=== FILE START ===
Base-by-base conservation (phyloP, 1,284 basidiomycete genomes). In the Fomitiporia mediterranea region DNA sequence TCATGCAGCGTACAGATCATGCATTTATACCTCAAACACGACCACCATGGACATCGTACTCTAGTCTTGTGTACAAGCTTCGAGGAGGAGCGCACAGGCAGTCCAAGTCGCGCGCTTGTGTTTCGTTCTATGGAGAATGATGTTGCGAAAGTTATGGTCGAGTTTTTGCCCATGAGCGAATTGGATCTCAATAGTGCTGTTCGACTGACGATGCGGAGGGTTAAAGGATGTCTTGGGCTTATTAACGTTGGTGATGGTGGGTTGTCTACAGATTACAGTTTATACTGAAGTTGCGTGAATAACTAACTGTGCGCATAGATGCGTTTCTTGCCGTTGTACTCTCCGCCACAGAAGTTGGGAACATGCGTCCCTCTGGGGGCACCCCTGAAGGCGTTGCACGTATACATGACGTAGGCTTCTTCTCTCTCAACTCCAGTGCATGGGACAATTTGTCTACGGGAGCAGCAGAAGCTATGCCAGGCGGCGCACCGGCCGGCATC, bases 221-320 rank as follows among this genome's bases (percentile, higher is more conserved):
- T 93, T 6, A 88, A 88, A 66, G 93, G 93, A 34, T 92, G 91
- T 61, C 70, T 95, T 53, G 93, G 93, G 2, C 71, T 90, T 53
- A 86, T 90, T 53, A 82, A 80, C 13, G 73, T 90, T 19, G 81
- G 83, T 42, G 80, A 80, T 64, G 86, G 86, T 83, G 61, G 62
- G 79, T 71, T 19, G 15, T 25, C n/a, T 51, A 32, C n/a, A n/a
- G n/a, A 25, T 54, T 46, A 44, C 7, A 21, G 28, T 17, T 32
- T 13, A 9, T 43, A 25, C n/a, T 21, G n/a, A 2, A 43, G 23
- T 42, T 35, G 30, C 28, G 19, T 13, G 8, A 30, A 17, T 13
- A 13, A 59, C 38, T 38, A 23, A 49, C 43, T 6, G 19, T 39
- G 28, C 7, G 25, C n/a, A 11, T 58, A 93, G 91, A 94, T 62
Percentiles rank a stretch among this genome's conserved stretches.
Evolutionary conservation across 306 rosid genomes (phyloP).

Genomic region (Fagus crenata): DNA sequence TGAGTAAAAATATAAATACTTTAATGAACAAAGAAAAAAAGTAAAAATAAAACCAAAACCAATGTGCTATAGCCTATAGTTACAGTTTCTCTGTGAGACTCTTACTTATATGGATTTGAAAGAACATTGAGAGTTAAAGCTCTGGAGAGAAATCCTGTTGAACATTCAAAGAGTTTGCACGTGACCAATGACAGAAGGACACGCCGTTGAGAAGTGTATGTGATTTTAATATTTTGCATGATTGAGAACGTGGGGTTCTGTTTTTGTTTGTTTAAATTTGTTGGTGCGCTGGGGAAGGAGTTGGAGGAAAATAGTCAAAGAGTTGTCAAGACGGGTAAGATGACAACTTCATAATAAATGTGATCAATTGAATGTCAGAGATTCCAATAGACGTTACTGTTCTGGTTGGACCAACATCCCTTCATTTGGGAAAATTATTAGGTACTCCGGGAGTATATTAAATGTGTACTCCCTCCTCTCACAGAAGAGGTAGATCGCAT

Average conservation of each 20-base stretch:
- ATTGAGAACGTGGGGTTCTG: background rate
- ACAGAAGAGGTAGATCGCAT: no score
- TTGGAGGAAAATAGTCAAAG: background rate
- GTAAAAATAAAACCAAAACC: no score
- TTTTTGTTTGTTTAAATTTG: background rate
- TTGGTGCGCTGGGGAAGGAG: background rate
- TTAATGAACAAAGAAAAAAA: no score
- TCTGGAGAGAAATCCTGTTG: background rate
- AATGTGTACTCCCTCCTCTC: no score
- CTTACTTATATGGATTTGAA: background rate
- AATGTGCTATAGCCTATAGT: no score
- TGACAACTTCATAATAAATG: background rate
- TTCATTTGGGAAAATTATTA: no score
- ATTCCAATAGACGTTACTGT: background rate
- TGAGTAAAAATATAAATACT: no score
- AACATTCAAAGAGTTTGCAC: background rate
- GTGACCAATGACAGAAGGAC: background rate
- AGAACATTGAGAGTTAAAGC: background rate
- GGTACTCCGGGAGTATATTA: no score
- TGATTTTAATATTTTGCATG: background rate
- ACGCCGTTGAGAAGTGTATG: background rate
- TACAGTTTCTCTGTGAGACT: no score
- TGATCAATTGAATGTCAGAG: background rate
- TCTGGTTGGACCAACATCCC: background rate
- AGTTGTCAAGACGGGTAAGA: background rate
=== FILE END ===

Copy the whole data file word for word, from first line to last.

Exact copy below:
Base-by-base conservation (phyloP, 1,284 basidiomycete genomes). In the Fomitiporia mediterranea region DNA sequence TCATGCAGCGTACAGATCATGCATTTATACCTCAAACACGACCACCATGGACATCGTACTCTAGTCTTGTGTACAAGCTTCGAGGAGGAGCGCACAGGCAGTCCAAGTCGCGCGCTTGTGTTTCGTTCTATGGAGAATGATGTTGCGAAAGTTATGGTCGAGTTTTTGCCCATGAGCGAATTGGATCTCAATAGTGCTGTTCGACTGACGATGCGGAGGGTTAAAGGATGTCTTGGGCTTATTAACGTTGGTGATGGTGGGTTGTCTACAGATTACAGTTTATACTGAAGTTGCGTGAATAACTAACTGTGCGCATAGATGCGTTTCTTGCCGTTGTACTCTCCGCCACAGAAGTTGGGAACATGCGTCCCTCTGGGGGCACCCCTGAAGGCGTTGCACGTATACATGACGTAGGCTTCTTCTCTCTCAACTCCAGTGCATGGGACAATTTGTCTACGGGAGCAGCAGAAGCTATGCCAGGCGGCGCACCGGCCGGCATC, bases 221-320 rank as follows among this genome's bases (percentile, higher is more conserved):
- T 93, T 6, A 88, A 88, A 66, G 93, G 93, A 34, T 92, G 91
- T 61, C 70, T 95, T 53, G 93, G 93, G 2, C 71, T 90, T 53
- A 86, T 90, T 53, A 82, A 80, C 13, G 73, T 90, T 19, G 81
- G 83, T 42, G 80, A 80, T 64, G 86, G 86, T 83, G 61, G 62
- G 79, T 71, T 19, G 15, T 25, C n/a, T 51, A 32, C n/a, A n/a
- G n/a, A 25, T 54, T 46, A 44, C 7, A 21, G 28, T 17, T 32
- T 13, A 9, T 43, A 25, C n/a, T 21, G n/a, A 2, A 43, G 23
- T 42, T 35, G 30, C 28, G 19, T 13, G 8, A 30, A 17, T 13
- A 13, A 59, C 38, T 38, A 23, A 49, C 43, T 6, G 19, T 39
- G 28, C 7, G 25, C n/a, A 11, T 58, A 93, G 91, A 94, T 62
Percentiles rank a stretch among this genome's conserved stretches.
Evolutionary conservation across 306 rosid genomes (phyloP).

Genomic region (Fagus crenata): DNA sequence TGAGTAAAAATATAAATACTTTAATGAACAAAGAAAAAAAGTAAAAATAAAACCAAAACCAATGTGCTATAGCCTATAGTTACAGTTTCTCTGTGAGACTCTTACTTATATGGATTTGAAAGAACATTGAGAGTTAAAGCTCTGGAGAGAAATCCTGTTGAACATTCAAAGAGTTTGCACGTGACCAATGACAGAAGGACACGCCGTTGAGAAGTGTATGTGATTTTAATATTTTGCATGATTGAGAACGTGGGGTTCTGTTTTTGTTTGTTTAAATTTGTTGGTGCGCTGGGGAAGGAGTTGGAGGAAAATAGTCAAAGAGTTGTCAAGACGGGTAAGATGACAACTTCATAATAAATGTGATCAATTGAATGTCAGAGATTCCAATAGACGTTACTGTTCTGGTTGGACCAACATCCCTTCATTTGGGAAAATTATTAGGTACTCCGGGAGTATATTAAATGTGTACTCCCTCCTCTCACAGAAGAGGTAGATCGCAT

Average conservation of each 20-base stretch:
- ATTGAGAACGTGGGGTTCTG: background rate
- ACAGAAGAGGTAGATCGCAT: no score
- TTGGAGGAAAATAGTCAAAG: background rate
- GTAAAAATAAAACCAAAACC: no score
- TTTTTGTTTGTTTAAATTTG: background rate
- TTGGTGCGCTGGGGAAGGAG: background rate
- TTAATGAACAAAGAAAAAAA: no score
- TCTGGAGAGAAATCCTGTTG: background rate
- AATGTGTACTCCCTCCTCTC: no score
- CTTACTTATATGGATTTGAA: background rate
- AATGTGCTATAGCCTATAGT: no score
- TGACAACTTCATAATAAATG: background rate
- TTCATTTGGGAAAATTATTA: no score
- ATTCCAATAGACGTTACTGT: background rate
- TGAGTAAAAATATAAATACT: no score
- AACATTCAAAGAGTTTGCAC: background rate
- GTGACCAATGACAGAAGGAC: background rate
- AGAACATTGAGAGTTAAAGC: background rate
- GGTACTCCGGGAGTATATTA: no score
- TGATTTTAATATTTTGCATG: background rate
- ACGCCGTTGAGAAGTGTATG: background rate
- TACAGTTTCTCTGTGAGACT: no score
- TGATCAATTGAATGTCAGAG: background rate
- TCTGGTTGGACCAACATCCC: background rate
- AGTTGTCAAGACGGGTAAGA: background rate